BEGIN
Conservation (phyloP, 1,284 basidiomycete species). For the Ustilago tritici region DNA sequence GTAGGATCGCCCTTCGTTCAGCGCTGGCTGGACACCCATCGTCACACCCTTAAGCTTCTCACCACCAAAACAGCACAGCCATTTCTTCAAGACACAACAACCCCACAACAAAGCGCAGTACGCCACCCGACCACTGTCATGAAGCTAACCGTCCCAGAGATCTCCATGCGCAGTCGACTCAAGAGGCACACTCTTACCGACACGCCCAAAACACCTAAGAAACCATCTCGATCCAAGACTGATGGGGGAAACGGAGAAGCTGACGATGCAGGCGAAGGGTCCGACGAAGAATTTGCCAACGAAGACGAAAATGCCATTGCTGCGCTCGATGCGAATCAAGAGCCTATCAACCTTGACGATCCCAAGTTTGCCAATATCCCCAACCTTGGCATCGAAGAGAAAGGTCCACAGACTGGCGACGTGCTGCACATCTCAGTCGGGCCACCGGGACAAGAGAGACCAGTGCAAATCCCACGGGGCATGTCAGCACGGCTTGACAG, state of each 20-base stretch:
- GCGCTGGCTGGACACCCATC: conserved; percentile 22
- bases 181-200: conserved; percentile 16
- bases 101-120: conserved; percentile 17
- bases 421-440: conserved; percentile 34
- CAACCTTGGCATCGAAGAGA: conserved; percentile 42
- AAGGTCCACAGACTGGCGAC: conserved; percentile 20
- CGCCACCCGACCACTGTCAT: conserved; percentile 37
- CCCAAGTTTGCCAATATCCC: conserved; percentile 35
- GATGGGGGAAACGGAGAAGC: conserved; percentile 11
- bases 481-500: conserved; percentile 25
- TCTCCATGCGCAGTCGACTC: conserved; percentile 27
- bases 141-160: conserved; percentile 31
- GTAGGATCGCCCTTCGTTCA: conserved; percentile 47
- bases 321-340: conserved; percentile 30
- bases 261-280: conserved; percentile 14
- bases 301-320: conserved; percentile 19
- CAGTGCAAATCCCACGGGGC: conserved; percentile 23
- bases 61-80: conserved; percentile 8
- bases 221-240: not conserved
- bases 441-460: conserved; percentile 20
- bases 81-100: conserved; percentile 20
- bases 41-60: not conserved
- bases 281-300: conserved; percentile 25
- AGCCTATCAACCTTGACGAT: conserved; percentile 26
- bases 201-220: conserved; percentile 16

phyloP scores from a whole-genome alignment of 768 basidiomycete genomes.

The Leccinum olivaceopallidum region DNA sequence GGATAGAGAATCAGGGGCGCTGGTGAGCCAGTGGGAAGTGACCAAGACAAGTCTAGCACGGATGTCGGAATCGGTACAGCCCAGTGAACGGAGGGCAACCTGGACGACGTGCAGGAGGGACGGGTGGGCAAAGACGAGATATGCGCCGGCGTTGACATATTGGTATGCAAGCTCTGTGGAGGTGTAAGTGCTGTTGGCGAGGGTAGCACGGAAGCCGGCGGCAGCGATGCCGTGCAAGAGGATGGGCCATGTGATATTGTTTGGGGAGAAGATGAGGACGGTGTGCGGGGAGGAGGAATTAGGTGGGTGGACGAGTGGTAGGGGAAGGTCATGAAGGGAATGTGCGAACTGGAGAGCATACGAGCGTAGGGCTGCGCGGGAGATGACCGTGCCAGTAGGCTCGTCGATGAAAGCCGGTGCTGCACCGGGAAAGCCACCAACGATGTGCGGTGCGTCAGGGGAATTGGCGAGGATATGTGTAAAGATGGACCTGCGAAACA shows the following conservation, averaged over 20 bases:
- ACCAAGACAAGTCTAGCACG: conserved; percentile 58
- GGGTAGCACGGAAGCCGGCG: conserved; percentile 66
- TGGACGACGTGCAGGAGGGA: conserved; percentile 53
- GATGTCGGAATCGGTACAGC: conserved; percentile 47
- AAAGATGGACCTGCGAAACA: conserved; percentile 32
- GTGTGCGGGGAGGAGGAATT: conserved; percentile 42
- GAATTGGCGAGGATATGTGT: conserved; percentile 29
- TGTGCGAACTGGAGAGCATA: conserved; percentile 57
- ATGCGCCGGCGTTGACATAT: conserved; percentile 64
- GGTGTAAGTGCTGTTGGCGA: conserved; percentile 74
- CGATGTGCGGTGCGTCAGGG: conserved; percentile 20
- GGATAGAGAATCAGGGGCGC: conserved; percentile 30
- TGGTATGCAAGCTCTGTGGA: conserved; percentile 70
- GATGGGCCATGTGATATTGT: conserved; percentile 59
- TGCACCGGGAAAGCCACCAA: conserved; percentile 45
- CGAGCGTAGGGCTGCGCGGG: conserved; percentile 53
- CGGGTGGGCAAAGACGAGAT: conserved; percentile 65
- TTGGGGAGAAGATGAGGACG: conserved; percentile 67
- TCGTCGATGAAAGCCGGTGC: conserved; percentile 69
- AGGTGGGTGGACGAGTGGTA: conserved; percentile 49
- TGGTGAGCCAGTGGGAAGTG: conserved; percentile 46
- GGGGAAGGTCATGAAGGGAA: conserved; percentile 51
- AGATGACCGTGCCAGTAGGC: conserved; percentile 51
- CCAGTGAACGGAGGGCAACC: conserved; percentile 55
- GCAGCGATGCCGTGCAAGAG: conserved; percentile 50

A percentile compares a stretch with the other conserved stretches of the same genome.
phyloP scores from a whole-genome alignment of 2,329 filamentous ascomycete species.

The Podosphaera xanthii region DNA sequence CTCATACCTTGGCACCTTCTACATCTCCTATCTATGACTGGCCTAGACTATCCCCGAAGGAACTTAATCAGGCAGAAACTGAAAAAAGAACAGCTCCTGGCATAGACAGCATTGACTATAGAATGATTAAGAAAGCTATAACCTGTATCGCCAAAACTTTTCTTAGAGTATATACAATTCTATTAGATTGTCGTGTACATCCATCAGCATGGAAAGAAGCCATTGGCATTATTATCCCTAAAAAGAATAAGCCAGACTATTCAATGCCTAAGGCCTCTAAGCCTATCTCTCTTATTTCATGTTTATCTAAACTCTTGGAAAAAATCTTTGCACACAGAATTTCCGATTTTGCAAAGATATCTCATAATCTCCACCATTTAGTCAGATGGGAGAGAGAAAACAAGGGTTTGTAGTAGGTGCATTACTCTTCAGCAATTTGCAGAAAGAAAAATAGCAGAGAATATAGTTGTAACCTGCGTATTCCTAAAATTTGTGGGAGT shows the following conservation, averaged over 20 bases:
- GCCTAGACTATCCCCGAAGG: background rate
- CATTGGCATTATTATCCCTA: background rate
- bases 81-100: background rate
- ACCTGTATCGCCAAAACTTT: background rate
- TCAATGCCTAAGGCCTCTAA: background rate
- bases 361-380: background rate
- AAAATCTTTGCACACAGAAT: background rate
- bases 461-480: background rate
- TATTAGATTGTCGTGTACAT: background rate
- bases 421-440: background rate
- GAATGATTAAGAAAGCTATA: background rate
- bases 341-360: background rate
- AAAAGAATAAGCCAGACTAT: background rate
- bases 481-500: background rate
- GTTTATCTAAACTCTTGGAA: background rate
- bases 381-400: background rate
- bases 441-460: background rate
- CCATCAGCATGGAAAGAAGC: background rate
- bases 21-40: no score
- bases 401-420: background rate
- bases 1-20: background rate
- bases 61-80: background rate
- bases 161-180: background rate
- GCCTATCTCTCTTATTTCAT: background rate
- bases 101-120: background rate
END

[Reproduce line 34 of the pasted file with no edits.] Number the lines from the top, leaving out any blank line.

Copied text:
- GTGTGCGGGGAGGAGGAATT: conserved; percentile 42